I still have a VHS tape recorder.  It probably still works.  I wouldn’t know.  It’s sitting on the floor next to my desk from the last time I plugged it in to transfer a video tape to digital storage.  I cannot remember the last time I bought a video tape.  It would have to be around 1994 or so.  Zorro, the Gay Blade was the title, I think.  It is one of my favorite movies; one that I can still quote from beginning to end and my sister, Diane, and I both bought a copy when it went on sale.  That was the movie I was digitizing the last time I used the VCR.
I DVR everything now.  I even built my own DVR out of a computer to make it easier to record four shows at once.  Now most providers can do that, but when I built mine four years ago, it was not so common.  The DVR is so ubiquitous that it is almost surprising to run into people who don’t have one.
I was in an elderly neighbor’s house this morning; he was having a problem with his cable and the technician was going to fix it for him.  He had an old pre-HD reverse-projection TV and a cable box that was plugged into a VCR.  He still used the VCR to record his shows from the cable box.  He had tapes across the top of his TV and his living room was littered with unlabeled VHS cassettes.  I was standing in awe of what I was seeing when it hit me: this is the guy that still buys video tapes from stores like Family Dollar. 
I’m not sure Wal Mart even stocks VHS anymore.  The cable tech was trying to explain DVR to the guy, but he wasn’t interested in a new way to record his shows, because it wouldn’t be permanent.  This guy has his tapes and his VCR and he’s good to go.  He doesn’t want the new tech.
The mind boggles.  At least now I know who still buys tapes.

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Every Kingdom Falls

There is little regard in society today for tradition or for the historic value of the legends of old. This problem is compounded by the epidemic lack of originality in the arts in which everything coming out for television, movies or music has been done before. The only nod given to originality might be that a writer/producer may—and I stress may—try to put a different spin on a retread. The problem with that is it can ruin the memory of the original in the minds of its audience. The latest insult to a long-time legend is the ruination that Starz calls Camelot.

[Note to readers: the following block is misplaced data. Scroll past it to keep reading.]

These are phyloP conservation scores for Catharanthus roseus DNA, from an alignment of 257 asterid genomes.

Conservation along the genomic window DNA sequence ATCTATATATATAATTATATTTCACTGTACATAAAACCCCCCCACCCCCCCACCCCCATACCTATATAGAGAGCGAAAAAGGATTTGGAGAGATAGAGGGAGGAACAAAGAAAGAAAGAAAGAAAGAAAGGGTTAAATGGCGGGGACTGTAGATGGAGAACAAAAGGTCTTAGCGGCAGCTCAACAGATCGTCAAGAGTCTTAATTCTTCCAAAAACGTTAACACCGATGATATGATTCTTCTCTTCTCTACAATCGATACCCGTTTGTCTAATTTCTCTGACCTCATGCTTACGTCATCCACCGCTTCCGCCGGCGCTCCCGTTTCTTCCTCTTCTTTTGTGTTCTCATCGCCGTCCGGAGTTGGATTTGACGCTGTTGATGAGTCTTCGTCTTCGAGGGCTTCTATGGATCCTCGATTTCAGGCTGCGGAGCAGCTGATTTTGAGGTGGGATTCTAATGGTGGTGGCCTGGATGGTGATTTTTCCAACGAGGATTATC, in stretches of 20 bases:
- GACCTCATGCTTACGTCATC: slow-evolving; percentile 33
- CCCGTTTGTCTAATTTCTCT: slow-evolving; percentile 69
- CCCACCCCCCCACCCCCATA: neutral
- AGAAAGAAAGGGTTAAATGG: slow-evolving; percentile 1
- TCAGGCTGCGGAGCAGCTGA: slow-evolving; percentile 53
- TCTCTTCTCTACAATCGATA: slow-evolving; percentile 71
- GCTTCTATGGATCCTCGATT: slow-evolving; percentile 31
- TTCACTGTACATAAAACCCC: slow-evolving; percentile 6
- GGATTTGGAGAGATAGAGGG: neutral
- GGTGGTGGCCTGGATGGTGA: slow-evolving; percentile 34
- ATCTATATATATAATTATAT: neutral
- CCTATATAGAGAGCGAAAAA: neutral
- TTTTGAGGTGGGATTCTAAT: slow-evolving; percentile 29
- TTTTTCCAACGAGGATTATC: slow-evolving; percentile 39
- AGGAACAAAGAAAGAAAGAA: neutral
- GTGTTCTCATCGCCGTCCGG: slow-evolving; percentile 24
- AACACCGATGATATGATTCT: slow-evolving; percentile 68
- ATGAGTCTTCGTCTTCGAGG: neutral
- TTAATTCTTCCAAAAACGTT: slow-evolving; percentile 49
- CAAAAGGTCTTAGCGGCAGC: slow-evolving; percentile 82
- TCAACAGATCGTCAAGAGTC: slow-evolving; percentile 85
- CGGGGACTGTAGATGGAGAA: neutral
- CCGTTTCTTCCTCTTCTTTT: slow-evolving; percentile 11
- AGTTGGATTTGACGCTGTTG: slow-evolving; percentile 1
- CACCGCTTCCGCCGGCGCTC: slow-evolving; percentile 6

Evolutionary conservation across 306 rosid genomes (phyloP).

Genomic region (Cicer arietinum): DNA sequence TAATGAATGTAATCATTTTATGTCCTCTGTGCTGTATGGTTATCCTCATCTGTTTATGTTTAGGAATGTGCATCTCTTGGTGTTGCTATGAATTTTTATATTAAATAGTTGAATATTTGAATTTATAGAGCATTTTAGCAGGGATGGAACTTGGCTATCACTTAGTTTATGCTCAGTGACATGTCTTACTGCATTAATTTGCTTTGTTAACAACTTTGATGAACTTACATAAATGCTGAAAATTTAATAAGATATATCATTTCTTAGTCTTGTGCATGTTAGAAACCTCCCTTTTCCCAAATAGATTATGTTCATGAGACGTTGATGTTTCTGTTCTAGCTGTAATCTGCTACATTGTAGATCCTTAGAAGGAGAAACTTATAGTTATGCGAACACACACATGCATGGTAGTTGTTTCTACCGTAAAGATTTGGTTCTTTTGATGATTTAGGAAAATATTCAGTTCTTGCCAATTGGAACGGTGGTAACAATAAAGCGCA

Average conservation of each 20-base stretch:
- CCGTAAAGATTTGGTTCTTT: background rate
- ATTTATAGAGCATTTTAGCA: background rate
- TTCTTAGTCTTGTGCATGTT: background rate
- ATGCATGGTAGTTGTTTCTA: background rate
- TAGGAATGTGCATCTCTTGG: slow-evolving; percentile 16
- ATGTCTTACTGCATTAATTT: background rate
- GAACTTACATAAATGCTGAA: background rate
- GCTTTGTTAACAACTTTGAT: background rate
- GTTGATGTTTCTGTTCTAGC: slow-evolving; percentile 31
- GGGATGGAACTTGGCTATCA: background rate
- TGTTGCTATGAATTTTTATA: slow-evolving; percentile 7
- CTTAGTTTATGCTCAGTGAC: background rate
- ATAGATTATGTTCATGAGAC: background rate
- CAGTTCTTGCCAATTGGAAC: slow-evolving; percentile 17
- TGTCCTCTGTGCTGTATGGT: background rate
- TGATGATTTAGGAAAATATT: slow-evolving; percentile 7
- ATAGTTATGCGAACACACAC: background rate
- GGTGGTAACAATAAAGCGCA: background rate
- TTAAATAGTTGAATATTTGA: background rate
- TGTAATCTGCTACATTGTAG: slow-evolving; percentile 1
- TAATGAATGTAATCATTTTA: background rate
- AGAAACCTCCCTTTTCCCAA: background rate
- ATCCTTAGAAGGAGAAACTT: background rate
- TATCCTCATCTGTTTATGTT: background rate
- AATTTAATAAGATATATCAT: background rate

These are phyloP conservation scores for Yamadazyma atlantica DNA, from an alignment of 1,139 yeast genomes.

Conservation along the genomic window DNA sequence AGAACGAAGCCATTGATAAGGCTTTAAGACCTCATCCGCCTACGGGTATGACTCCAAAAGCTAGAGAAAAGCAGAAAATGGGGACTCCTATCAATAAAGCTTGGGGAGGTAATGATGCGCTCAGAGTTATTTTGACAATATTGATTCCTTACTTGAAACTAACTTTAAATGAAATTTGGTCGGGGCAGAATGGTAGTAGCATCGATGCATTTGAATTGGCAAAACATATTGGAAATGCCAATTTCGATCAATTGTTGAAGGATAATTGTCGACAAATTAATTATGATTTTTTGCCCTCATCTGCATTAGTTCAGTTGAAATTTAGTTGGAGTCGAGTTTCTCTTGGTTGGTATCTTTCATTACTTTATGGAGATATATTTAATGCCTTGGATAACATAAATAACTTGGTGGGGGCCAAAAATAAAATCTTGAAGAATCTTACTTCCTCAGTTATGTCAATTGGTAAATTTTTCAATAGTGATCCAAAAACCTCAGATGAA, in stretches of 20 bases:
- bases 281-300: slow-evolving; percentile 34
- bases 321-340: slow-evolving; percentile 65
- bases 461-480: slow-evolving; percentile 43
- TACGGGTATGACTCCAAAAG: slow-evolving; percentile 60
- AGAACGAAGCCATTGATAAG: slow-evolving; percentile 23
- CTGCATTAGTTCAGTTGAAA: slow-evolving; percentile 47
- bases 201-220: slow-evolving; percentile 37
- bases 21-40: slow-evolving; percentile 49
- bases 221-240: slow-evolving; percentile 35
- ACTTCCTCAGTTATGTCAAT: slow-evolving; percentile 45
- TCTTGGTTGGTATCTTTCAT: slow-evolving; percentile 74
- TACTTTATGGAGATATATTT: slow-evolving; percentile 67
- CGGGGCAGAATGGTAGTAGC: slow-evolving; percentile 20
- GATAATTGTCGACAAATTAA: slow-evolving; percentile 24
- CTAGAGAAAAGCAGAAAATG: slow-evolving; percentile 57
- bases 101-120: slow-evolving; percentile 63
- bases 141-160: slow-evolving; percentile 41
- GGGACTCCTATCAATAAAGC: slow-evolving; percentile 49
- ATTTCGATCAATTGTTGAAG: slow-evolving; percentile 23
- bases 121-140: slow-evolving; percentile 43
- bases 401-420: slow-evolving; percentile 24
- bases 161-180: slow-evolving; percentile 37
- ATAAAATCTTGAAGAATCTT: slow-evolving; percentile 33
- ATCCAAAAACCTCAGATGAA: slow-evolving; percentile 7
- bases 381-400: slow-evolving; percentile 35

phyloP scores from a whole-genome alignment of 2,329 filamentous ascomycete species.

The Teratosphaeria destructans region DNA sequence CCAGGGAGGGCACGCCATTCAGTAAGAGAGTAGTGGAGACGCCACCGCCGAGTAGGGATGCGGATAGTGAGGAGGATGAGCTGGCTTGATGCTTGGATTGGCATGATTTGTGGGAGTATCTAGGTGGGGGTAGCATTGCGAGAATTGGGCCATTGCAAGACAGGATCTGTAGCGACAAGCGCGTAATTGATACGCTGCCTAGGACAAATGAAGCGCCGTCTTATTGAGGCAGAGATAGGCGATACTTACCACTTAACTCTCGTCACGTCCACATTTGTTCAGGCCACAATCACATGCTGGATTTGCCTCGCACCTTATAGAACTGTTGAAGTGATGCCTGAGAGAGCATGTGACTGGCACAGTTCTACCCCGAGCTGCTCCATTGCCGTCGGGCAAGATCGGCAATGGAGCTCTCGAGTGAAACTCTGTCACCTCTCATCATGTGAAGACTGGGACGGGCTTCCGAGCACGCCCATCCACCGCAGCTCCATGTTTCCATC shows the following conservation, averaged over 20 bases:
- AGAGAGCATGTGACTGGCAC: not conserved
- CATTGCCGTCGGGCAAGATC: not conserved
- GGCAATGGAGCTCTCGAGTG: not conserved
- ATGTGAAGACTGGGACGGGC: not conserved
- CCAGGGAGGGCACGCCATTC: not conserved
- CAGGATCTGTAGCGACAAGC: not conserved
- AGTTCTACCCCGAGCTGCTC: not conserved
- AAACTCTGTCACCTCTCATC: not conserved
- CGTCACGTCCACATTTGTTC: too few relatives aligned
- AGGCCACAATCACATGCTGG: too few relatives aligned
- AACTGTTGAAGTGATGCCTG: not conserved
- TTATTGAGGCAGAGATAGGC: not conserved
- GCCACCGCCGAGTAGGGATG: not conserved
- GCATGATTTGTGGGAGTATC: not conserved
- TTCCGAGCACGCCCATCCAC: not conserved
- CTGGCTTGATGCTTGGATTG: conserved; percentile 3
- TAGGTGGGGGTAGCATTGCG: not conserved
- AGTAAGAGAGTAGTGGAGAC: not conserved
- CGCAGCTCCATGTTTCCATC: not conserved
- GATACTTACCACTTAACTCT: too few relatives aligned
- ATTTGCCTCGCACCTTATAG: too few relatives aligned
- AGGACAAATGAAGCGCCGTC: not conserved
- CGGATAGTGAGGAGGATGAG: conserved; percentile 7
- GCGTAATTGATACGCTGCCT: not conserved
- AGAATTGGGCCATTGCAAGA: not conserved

There are many Hollywood retreads that fell flat at the box office because whatever changes the producers made ruined the experience for the fans. Lost In Space, Dukes Of Hazzard, Godzilla all tried to update what had been successful movies and TV shows decades ago but fell short in the hearts and minds of the public. Some updates have enjoyed some success such as Battlestar Galactica, Star Trek (Et Al) and others. Some new versions have even been huge hits such as The Lord Of The Rings and The Dark Knight. The difference between the successes and flops is the degree of variation between the remake and the original.

Perhaps in an effort to keep viewers, Starz has decided to create an original series and period piece to compete with HBO’S Game Of Thrones and Showtime’s The Borgias. The problem was the subject matter they undertook. The tale of King Arthur and his kingdom at Camelot is a legend that has been told for centuries. Many writers have put their stamp of it from Sir Thomas Mallory, to Alfred Lord Tennyson and John Steinbeck. My favorite literary rendition is Thomas Boorman’s Arthur Rex. The tale has been put to film almost as many times from the musical Camelot to Excalibur (my favorite) and now the Starz production of Camelot. This legend is the standard by which most stories are measured. It features plotting and character development with noble themes and heroic acts and a moral to the story.

Unfortunately, Starz has laundered all the redeeming characteristics out of the story to spice it up for its perceived modern audience. The producers opted to do this by interjecting as much nudity and sex as they could get away with as well as coming up with some implausible machinations to heighten the intrigue. Arthur is no longer a noble leader fighting to unify a chaotic land and establish an order of might for right. At the beginning of this tale, Arthur is romping naked by the lake with his brother’s girlfriend. The actor cast in the larger than life role is Jamie Bower, a little known British actor who at his best makes Arthur seem petulant, selfish and impulsive and at his worst makes him look like he just hit a joint.

The worst part of the production is that every element of the legend has been mangled. Arthur does not draw Excalibur from the stone to become king. He draws a different sword called the Sword Of Mars, which promptly gets broken in combat training. Merlin then commissions a new sword to be forged by the greatest blacksmith in the land. Merlin then kills the blacksmith and his daughter to get the sword for the king.

Another change is that when Arthur meets Guinevere, she is betrothed to Leontis (not a named night in the original tales—although Leondegrance is Guinevere’s father in the original version). Arthur and Guinevere fall in love and experience a tryst the morning of her wedding and then Arthur leads the wedding ceremony that evening. While this may seem titillating and give the cable channel yet another opportunity to show gratuitous nudity and sex, it is not in keeping with the virtue that is supposed to be the foundation of Camelot.

Is this show just another example of how we as a society have given up on what has long defined character in mankind in lieu of the sensational, or is it yet another indictment of Hollywood pandering to our baser instincts at the expense of true art? This question is not for one person to answer, but rather for each individual to ponder when making the choice for entertainment.

This show should be avoided at all costs and hope to be cancelled before too much damage can be done to the true legend of the once and future king.